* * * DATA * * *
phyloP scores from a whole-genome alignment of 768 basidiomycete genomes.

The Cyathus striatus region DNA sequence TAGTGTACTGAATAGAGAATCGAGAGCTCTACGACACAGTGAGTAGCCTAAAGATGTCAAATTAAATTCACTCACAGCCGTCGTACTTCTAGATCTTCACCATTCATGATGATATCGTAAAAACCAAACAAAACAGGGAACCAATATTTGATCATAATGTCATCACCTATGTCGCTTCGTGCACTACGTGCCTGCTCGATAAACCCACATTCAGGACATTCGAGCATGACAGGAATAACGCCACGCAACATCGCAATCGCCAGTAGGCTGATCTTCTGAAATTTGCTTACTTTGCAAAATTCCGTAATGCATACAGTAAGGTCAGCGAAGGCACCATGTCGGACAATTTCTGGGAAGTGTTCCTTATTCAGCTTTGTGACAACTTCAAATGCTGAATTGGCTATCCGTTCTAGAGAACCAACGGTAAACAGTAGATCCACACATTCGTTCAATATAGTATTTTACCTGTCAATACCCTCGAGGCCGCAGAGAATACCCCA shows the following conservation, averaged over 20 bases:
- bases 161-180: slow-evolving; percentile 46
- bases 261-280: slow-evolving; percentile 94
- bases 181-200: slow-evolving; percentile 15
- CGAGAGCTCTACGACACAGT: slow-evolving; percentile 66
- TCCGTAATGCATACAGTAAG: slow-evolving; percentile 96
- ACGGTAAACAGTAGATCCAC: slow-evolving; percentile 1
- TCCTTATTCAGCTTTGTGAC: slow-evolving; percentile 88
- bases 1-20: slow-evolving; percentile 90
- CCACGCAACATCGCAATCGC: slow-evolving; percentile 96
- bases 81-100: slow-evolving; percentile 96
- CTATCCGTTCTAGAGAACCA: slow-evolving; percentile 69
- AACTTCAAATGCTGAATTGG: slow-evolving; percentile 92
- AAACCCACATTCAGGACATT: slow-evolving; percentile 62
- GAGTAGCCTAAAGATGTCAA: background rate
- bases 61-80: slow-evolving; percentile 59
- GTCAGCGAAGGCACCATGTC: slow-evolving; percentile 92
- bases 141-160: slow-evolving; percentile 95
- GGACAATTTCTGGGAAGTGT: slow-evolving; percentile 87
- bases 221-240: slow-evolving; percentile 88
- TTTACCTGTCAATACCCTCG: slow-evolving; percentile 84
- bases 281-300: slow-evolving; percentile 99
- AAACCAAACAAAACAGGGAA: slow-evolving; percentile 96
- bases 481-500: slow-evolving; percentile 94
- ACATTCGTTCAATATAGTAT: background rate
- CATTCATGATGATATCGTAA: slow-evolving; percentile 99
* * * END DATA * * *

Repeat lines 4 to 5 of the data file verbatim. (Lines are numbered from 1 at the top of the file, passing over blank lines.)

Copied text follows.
- bases 261-280: slow-evolving; percentile 94
- bases 181-200: slow-evolving; percentile 15